Ryeland Wool: A ball of surprises #KnitBritish

When I performed the first Knit British swatch along test – a  Hand/Squish/Grab – on my ball of  Ryeland wool,  it took me back to a childhood memory. A memory of sitting on my father’s knee being read too, my cheek brushing against his Aran jumper. It was a nice surprise, but not the only one of my Ryeland swatch along experience.

Ryeland Yarn  - Blacker

My second surprise came as I knitted. At first the yarn felt overly firm, as if the fibres were slightly stiff. However, having knitted a few rows I found the yarn inside the ball much softer, the fibres more relaxed.

The final knitted piece was a wee bit crisp, but on washing it lost this quality and a day’s wear and a second wash yielded a very much softer, delightful, bouncy fabric. Another surprise, as I had thought the biggest change would occur with the first wash.

Ryeland yarn swatch
Ryeland Swatch

Although it didn’t feel at all prickly to touch, my swatch did irritate more sensitive areas – namely my chest, neck and the inside of my thigh – not such a disappointment as I’m not planning on knitting trousers. The irritation, however, did reduce after the second wash.

20151127_080315 (1)

Overall there were definitely more plusses than minuses. The ryeland was very easy to knit, didn’t shed or split and gave great stitch definition. It also didn’t show any inclination to pill or felt with wear and washing. A beautiful creamy colour, I think it’s just perfect for warm Aran jumpers, cardigans and accessories.

Ryeland wool - great stitch definition

Well that’s my summary, but if you want to read the geeky bit, full details of ryeland road test are below.

Now all I have to decide is what yarn I want to road test next. Is anyone else joining in with the swatch along? Still not to late to join in if you want too.

Time to put the Christmas lights up in our house this weekend. What are you planning on doing?

Bekki Hill

Ryeland Road Test

Breed Ryeland

Wool Category Fine

Form 50g ball

Weight Aran

Preparation Woollen Spun

Brand Blacker Yarns

On first grab what does the wool feel like? Soft, firm, but bouncy

Cast on: 46 stitches on 4mm needles (5mm recommended but I wanted to try a denser fabric).Knitted a mixture of cables and twists and a dash of stocking stitch.

What does this yarn feel like to knit with? Soft, but also overly firm – as if the fibres were standing to attention. – almost as if it was slightly synthetic. However after a few  rows the wool inside the ball felt softer, less firm and more wool-like. It was very easy to knit. Zero splitting. Zero shedding.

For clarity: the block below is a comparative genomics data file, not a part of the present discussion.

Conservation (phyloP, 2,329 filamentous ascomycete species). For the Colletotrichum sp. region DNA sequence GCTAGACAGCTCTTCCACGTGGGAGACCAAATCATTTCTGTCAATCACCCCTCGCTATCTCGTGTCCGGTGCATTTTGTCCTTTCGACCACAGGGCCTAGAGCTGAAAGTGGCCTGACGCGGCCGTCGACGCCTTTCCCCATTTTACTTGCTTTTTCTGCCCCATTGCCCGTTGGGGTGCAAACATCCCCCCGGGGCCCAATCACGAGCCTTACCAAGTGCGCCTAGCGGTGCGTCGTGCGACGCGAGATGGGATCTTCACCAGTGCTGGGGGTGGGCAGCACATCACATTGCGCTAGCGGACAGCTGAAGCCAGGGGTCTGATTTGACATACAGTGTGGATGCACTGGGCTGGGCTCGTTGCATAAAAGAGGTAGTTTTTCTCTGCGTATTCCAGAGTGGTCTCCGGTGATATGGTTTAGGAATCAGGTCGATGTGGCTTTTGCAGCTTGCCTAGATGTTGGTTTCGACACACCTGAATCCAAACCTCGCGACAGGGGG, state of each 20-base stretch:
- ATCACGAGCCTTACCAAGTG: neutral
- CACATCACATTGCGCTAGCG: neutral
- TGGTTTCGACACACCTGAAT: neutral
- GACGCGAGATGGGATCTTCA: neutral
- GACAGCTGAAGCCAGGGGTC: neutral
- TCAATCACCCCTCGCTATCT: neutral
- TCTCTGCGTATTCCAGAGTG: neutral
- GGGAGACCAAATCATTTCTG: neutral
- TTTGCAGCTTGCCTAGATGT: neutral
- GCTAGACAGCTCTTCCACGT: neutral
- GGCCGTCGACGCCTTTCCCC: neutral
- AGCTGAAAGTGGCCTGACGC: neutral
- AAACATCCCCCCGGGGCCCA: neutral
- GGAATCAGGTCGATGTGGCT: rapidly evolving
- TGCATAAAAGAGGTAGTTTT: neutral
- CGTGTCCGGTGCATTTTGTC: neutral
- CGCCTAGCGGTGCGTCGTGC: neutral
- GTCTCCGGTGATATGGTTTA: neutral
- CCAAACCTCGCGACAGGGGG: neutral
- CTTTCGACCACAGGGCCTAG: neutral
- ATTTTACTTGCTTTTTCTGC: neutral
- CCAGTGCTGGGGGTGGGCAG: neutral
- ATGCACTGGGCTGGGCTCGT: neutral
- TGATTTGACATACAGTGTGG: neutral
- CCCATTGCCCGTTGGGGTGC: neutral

Unwashed swatch: Stocking stitch, 28 rows x 21sts to 10 x 10 cm Pattern: 32 rows x 26 stitches to 10 x 10 cm Feels soft and bouncy, but a little too crisp.

Wash, Block and Wear – Test 1
Soaked for an hour hand wash detergent. Blocked to 8.5cm long 9.5cm wide for 24 hours. Unpinned after two days. Although there had been no visible grease in the washing water, the crispness had gone. The swtch was softer and still bouncy.

I put this swatch under my bra strap. It didn’t feel prickly, but after 10 minutes my upper chest was being irritated. My arm was fine, so I moved it into my sleeve.  I was aware of the different, but not prickly, texture for about ten minutes then forgot it was there until it fell out at bedtime.

Observances after test 1:
No pilling whatsoever over the face of the fabric.

Wash, Block and Wear – Test 2
Left soaking two hours this time – forgot it was there. Blocked again to 8.5cm long 9.5cm wide for 24 hours.

Much, much softer when I unpinned it – delightfully and surprisingly a lot bigger change than after first wash. Still irritated my upper chest and neck when left it against them for 5 – 10 minutes.

Day one: Wore for a few hours in various places to see if anywhere else irritated. All fine and almost instantly unaware of it’s presence – apart from inside my thigh.

Day two: Wore inside my shoe – with foot bare for several hours to give a good battering. Very soft and pleasant against my foot. Pattern flattened somewhat in areas of greatest pressure, but springiness returned after a few hours rest. No signs of pilling or felting still. Blocked measurements maintained apart from across pattern – which has reduced to 9inches width.

Final Assessment
Feel: Swatch is soft, thick, stretchy, bouncy. Softer when washed.

Life, longevity and uses of this wool:
I think this wool will continue to soften ever-so-slightly with each wash and block. No signs of pilling, but woollen spun, so may pill over longer use?

Suited to outerwear rather than next to the skin -although I think soft enough for gloves and socks. Cables and twists will hold their pattern and it was certainly a lovely warm fabric to wear.


Having also a beautiful creamy colour, Ryeland is ideal for lovely warm Aran jumpers and cardigans. Great, I think for gloves and hats too. I’m also thinking it might be perfect to knit a throw for  our bed – good looking and will be a great extra layer to keep the chills out on a cold winter’s night.

32 thoughts on “Ryeland Wool: A ball of surprises #KnitBritish

    1. I confess I’ve never put quite so much into swatching before. I usually stop after a first wash. But certainly will be exploring unfamiliar breeds with more than one wash, since my second wash on the ryeland made so much difference.


  1. I think I like this yarn. Its available here, but I like the stitch definition you got from it. Very lovely.
    Not putting up any Christmas decorations just yet, but planning on a weekend out and about, enjoying the summer sun and weather here.
    I need to think about my Christmas tree. My home is a bit on the full side and I am trying to think of an alternative, or do I use the tree again this year. I think I need something new. 🙂